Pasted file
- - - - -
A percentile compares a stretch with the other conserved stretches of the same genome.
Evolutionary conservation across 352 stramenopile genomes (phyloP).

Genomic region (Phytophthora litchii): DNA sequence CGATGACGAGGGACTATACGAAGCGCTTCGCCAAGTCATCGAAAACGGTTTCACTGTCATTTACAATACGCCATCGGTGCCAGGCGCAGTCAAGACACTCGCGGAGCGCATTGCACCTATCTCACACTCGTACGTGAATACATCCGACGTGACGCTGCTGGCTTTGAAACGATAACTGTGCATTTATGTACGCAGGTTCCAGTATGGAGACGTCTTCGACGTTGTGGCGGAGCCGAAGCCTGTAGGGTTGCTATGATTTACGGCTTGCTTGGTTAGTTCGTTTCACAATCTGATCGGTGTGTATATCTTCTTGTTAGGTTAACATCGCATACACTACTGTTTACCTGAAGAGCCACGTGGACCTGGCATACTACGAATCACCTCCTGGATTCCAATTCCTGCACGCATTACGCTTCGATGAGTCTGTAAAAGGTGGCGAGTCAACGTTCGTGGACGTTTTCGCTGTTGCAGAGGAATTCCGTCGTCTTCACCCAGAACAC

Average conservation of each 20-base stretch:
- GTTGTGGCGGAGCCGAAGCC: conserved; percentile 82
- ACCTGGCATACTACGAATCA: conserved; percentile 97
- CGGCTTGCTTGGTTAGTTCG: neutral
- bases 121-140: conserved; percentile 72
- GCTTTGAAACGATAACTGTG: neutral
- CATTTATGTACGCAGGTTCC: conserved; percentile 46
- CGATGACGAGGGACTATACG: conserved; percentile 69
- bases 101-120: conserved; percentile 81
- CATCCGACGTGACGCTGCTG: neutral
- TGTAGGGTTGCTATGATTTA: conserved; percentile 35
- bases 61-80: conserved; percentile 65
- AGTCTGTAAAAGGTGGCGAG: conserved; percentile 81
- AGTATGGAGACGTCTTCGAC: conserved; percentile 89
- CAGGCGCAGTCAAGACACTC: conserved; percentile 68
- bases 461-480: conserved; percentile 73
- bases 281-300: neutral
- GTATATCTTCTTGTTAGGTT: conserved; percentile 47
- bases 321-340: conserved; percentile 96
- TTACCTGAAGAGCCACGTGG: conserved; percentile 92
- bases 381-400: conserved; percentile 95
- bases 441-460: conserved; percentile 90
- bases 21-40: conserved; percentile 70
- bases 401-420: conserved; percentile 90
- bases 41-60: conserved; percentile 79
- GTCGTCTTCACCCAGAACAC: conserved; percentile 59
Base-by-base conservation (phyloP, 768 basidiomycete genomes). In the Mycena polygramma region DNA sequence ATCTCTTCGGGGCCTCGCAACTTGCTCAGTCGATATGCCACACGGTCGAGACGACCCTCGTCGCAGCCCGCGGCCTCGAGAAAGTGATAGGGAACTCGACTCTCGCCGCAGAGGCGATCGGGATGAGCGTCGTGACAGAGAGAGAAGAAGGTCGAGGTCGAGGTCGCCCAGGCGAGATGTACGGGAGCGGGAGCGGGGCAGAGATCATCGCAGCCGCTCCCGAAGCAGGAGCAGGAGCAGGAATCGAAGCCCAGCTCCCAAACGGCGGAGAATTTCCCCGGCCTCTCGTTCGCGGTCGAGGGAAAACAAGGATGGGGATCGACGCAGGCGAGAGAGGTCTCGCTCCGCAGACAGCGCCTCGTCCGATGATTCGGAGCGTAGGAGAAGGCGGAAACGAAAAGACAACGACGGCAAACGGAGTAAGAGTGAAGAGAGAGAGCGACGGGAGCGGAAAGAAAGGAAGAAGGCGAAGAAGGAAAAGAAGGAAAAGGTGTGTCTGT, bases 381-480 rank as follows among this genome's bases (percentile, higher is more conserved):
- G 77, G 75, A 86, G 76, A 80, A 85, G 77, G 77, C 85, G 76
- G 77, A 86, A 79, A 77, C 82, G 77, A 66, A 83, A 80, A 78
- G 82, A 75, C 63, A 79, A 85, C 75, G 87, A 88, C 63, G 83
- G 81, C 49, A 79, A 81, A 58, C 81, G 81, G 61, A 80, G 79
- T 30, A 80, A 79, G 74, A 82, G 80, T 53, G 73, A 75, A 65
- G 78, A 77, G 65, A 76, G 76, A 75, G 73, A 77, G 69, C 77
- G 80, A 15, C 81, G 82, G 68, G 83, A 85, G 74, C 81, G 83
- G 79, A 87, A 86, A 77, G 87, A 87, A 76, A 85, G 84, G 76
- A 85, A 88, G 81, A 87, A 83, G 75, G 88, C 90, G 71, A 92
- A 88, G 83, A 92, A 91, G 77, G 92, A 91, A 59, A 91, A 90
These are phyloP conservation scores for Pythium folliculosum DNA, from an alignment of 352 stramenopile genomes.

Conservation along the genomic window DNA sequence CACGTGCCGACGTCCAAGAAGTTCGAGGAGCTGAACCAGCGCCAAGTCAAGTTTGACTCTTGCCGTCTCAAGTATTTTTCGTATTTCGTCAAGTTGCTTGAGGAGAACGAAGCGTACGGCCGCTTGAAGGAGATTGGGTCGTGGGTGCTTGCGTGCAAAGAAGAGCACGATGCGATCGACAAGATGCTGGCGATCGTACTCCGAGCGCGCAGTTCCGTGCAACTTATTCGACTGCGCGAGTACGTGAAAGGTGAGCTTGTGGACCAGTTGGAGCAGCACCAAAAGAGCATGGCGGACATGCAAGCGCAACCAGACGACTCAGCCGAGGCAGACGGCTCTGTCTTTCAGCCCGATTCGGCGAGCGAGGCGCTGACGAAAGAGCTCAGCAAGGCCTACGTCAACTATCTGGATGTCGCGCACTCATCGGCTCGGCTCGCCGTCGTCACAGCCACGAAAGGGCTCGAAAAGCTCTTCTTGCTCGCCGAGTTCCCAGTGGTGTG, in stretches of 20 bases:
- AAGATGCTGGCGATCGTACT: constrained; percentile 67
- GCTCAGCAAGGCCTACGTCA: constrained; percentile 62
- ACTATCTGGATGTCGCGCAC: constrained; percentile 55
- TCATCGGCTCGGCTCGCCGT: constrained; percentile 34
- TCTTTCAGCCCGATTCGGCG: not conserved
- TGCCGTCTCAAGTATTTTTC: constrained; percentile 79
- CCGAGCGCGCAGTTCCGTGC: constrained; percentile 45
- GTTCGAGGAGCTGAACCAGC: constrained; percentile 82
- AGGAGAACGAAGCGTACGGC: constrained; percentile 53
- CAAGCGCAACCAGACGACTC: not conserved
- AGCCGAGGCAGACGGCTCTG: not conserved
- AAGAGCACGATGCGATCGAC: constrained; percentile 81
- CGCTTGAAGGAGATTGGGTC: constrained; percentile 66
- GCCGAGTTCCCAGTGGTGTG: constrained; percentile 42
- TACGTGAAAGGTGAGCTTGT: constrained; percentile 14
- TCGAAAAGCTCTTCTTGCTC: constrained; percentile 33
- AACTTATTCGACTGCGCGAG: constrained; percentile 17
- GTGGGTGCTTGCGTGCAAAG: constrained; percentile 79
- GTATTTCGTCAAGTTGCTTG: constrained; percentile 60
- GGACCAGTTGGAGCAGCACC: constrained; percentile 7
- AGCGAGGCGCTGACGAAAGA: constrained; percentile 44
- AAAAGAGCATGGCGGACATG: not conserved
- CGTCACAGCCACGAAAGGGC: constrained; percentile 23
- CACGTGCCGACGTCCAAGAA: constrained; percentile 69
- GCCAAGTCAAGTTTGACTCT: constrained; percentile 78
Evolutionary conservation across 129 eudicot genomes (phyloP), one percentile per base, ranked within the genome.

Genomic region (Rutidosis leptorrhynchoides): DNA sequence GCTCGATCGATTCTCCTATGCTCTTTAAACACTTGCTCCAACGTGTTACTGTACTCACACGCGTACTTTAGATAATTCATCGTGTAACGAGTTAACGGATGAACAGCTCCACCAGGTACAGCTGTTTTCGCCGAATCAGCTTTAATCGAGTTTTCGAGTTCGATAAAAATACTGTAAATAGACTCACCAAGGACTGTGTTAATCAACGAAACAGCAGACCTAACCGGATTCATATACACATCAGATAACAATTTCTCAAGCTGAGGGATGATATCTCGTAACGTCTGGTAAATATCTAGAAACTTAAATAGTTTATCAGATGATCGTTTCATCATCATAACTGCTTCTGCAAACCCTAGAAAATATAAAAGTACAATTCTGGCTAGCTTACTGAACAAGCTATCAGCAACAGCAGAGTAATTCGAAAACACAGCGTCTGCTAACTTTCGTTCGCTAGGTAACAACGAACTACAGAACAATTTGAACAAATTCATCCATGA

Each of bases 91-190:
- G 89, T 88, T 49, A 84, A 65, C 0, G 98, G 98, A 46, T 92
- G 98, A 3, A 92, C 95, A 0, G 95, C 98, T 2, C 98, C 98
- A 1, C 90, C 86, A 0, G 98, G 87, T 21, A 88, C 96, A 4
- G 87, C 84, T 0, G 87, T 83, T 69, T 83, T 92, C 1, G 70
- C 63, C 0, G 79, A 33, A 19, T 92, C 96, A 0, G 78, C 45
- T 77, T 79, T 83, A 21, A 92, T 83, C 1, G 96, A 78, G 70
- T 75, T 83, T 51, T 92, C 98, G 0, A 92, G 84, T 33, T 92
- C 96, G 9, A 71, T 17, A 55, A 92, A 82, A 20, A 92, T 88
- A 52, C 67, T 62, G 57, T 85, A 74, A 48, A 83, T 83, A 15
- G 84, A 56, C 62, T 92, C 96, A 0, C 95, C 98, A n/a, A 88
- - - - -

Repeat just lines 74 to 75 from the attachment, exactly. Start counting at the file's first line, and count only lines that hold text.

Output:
- G 87, C 84, T 0, G 87, T 83, T 69, T 83, T 92, C 1, G 70
- C 63, C 0, G 79, A 33, A 19, T 92, C 96, A 0, G 78, C 45